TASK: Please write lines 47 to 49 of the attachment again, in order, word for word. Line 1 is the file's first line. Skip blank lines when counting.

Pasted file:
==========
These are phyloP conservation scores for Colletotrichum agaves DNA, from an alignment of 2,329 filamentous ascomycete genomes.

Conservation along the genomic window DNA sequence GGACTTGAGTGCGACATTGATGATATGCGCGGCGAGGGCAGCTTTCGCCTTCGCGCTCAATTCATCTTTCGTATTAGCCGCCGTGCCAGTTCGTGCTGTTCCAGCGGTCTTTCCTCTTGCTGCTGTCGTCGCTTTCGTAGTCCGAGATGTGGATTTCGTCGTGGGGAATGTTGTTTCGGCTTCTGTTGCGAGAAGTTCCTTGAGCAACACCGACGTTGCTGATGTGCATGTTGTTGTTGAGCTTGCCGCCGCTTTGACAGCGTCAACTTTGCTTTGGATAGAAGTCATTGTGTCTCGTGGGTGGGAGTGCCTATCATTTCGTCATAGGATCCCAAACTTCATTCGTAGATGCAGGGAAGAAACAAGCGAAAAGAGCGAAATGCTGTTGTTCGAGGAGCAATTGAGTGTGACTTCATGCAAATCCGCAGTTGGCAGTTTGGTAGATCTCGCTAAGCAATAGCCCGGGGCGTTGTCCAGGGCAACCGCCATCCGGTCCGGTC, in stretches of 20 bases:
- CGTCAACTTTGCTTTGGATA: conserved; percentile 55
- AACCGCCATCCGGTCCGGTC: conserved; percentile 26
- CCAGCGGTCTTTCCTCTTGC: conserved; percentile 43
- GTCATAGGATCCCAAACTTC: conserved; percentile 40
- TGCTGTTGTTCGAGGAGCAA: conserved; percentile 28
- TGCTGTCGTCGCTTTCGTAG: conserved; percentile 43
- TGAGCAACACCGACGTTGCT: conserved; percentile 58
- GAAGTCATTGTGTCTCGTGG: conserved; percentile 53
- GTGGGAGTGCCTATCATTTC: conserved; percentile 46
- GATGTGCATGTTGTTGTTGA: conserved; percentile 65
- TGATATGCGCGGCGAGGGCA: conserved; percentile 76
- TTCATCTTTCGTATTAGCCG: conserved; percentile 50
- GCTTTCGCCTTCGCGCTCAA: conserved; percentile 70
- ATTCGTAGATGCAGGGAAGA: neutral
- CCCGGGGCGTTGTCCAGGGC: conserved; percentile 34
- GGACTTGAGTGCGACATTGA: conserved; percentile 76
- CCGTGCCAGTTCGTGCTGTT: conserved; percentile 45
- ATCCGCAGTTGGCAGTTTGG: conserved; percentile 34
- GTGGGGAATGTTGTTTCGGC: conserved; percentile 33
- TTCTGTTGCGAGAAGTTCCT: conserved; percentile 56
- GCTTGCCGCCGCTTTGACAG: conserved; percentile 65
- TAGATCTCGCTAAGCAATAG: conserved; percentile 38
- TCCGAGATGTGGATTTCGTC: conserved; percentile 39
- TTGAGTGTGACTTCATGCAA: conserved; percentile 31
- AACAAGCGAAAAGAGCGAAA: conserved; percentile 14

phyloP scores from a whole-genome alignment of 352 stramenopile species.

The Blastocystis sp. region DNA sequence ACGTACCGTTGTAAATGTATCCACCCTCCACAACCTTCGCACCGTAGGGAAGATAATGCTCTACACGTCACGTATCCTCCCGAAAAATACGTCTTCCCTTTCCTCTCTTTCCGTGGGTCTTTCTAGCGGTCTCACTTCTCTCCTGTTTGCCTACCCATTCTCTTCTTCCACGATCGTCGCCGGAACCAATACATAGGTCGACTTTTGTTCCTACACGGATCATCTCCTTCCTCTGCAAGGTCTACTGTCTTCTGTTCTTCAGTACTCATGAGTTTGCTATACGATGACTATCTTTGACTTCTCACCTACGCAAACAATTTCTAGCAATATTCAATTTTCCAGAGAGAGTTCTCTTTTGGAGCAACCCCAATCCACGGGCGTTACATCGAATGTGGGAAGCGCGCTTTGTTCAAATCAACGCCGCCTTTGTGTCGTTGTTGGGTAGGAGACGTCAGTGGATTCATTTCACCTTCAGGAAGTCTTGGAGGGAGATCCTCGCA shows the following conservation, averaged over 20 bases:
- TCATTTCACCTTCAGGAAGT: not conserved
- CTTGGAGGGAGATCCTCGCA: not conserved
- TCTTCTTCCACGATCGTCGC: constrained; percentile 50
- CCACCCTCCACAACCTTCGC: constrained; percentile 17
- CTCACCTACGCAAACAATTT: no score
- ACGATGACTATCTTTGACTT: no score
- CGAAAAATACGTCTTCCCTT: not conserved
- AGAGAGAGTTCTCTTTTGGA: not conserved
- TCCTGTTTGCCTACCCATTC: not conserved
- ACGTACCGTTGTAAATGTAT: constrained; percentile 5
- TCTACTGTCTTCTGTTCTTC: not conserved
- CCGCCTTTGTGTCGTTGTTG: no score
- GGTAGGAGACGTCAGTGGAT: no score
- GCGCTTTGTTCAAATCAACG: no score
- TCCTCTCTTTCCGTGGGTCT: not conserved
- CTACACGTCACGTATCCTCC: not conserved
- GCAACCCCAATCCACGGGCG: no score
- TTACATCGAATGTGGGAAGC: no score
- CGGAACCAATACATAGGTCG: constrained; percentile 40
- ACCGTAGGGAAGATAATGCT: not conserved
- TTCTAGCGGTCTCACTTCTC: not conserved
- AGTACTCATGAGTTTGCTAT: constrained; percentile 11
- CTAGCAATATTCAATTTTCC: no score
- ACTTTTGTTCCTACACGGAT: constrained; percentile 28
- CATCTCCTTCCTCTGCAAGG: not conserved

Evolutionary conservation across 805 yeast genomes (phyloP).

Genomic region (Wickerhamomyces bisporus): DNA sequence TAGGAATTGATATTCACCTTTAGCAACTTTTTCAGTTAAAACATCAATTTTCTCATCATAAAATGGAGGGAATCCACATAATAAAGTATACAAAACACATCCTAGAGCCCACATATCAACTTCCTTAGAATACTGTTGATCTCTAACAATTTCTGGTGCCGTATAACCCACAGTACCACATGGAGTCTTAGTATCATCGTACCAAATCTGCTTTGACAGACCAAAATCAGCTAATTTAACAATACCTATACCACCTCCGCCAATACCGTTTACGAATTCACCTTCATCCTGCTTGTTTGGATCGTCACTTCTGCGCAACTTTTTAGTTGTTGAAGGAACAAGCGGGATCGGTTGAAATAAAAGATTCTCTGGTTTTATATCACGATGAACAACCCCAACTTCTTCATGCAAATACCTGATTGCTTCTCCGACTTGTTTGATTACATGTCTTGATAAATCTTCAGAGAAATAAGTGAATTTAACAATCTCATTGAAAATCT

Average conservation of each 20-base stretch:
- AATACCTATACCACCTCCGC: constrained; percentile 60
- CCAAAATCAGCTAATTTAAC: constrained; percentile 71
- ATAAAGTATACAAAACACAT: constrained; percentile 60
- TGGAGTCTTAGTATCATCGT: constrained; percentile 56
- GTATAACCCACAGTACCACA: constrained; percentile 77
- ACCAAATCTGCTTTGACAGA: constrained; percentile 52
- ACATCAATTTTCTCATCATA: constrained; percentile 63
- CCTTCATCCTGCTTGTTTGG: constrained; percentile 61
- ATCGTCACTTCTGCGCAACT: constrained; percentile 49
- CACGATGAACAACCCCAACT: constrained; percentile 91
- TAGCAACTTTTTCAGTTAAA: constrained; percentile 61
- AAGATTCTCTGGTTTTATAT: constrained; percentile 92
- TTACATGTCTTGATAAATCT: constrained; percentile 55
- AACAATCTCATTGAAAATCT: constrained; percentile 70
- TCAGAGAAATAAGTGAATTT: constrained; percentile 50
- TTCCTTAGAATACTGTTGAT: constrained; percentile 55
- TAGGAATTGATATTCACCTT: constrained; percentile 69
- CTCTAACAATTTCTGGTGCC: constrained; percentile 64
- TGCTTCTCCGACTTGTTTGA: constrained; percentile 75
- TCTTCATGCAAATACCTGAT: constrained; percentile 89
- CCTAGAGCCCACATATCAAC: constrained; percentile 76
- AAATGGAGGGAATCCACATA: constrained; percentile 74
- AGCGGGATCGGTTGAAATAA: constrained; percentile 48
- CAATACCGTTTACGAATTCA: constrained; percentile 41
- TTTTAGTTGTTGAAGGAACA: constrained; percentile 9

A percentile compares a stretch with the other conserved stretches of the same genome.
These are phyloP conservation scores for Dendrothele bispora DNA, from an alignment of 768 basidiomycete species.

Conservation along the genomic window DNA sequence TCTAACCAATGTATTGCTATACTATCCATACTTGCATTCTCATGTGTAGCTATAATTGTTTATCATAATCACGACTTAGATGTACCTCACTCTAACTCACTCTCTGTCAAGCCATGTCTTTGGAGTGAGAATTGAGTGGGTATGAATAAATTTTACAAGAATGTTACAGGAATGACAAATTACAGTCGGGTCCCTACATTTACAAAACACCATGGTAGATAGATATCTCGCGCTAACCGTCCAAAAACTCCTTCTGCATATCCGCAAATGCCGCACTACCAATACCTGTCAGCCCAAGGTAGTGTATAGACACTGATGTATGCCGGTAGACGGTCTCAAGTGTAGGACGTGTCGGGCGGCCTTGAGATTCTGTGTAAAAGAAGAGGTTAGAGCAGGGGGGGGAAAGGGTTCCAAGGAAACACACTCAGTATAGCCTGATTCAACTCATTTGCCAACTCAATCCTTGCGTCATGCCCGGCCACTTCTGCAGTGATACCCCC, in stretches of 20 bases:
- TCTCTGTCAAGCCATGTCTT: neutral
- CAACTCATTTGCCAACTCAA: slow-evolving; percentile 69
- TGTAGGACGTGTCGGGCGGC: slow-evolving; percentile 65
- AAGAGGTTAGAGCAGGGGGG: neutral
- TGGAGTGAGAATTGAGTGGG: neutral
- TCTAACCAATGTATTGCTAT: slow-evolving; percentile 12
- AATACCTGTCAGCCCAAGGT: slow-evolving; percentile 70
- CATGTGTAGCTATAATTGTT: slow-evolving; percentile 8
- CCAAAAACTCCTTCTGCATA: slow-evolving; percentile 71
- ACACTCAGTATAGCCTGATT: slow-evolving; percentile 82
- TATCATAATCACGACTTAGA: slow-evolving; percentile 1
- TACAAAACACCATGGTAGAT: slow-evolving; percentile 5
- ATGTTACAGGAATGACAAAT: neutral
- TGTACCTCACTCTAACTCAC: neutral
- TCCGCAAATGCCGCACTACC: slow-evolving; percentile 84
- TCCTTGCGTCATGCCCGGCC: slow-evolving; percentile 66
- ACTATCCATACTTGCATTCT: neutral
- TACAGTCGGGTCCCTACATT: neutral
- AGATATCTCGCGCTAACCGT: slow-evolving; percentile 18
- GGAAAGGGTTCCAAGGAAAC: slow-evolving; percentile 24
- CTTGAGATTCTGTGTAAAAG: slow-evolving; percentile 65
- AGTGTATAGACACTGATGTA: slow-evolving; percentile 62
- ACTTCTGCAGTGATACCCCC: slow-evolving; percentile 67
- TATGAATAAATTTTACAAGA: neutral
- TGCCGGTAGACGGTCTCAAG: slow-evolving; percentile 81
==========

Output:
- TTACATCGAATGTGGGAAGC: no score
- CGGAACCAATACATAGGTCG: constrained; percentile 40
- ACCGTAGGGAAGATAATGCT: not conserved